There are a number of excellent articles over on the website of the American Association of Community Theatre.
This is the fourth in a series of extracts from those articles and a link so that if you want to read more you can get to the entire article.
The fourth one is about the role of Sound Designer.
The sound designer plans and provides the sound effects in the play. The composer writes any original music the show may require.
All the music and/or effects in a play considered as a whole make up the "soundscape."
In addition to the sounds of the words spoken by the actors, a play may also call for sound effects to recreate lifelike noises or use music or abstract and unidentifiable sounds to support the drama.
The designer's work
Sound designers and composers begin their work by studying the script, gathering as much information as they can about any sound or music it calls for. As in all other aspects of design, an early meeting with the director and the design team is essential to get a clear understanding of the production concept.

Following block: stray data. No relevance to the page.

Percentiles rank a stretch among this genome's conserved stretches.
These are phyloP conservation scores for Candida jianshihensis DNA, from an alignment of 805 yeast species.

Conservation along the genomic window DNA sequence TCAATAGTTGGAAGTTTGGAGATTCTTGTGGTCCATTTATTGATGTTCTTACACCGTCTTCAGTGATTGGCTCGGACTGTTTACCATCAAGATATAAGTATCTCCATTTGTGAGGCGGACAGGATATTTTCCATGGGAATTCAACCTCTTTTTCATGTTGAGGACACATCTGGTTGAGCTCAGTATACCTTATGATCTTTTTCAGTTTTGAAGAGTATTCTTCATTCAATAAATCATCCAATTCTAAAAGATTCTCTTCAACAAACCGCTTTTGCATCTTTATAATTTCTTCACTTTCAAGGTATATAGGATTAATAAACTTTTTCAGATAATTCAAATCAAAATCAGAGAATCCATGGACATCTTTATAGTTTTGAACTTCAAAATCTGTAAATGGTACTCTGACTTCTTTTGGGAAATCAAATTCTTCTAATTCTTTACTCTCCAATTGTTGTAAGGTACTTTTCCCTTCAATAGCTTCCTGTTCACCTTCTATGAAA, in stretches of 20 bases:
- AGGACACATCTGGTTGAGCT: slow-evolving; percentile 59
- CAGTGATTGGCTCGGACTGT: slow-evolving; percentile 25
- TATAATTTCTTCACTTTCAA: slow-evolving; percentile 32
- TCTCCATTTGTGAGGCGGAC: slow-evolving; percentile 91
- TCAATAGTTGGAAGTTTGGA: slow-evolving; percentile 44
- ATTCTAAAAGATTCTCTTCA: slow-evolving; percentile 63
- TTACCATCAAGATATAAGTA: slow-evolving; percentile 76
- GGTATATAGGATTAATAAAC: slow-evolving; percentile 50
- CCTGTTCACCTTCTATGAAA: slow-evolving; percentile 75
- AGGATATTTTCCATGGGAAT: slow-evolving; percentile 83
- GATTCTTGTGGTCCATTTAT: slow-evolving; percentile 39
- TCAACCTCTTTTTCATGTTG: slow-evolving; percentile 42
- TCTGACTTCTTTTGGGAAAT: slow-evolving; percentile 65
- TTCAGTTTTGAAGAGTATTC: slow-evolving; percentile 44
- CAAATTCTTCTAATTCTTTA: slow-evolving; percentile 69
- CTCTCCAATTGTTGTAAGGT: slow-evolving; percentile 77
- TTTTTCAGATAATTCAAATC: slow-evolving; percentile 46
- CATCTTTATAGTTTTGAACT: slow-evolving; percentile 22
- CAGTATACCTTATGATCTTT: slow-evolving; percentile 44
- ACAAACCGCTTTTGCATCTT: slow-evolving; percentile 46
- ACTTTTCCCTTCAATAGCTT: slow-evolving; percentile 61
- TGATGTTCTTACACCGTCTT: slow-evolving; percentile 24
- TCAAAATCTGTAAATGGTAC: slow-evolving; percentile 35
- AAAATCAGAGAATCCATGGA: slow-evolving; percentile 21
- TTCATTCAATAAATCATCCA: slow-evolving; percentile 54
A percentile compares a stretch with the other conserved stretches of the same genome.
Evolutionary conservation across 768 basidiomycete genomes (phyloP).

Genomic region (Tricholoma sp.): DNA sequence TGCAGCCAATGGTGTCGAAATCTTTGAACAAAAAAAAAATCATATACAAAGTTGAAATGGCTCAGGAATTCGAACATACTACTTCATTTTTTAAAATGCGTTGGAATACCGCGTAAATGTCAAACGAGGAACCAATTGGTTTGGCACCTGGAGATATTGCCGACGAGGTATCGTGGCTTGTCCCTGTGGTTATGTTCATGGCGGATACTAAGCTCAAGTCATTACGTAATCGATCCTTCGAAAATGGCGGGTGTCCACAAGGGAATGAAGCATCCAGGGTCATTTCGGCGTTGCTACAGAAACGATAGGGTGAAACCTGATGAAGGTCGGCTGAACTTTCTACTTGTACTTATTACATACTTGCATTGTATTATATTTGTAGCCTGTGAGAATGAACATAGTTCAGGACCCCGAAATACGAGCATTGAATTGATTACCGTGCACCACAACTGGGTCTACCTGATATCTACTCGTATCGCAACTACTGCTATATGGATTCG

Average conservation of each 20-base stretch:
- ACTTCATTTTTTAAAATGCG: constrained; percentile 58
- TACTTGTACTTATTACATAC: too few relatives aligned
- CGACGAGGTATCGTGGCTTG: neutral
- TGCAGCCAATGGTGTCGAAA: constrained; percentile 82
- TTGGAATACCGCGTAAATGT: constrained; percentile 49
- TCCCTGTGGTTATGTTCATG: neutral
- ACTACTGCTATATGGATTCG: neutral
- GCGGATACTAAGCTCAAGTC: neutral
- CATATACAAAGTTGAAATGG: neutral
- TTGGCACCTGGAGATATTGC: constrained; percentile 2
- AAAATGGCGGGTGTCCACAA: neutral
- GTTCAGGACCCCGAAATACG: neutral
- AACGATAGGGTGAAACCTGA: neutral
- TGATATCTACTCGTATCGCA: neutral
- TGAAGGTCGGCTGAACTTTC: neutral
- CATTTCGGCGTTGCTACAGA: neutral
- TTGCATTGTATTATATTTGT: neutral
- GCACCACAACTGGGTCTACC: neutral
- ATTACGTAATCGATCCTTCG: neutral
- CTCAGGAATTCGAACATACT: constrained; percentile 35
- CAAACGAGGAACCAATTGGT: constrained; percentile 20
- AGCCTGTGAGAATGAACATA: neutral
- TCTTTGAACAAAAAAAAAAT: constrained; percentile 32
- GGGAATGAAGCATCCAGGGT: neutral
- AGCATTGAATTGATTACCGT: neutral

Some directors will already have very clear ideas about what the sound effects and/or music should sound like, while others may request that the sound designer/composer sit in on rehearsals to assist with developing effects and music to fit the specific contexts in which they will be used.
Once they have a precise sense of what the production needs out of the music or sound, the composer begins composing the necessary musical pieces and the sound designer begins to gather and create the necessary sounds.
The complete article can be found here.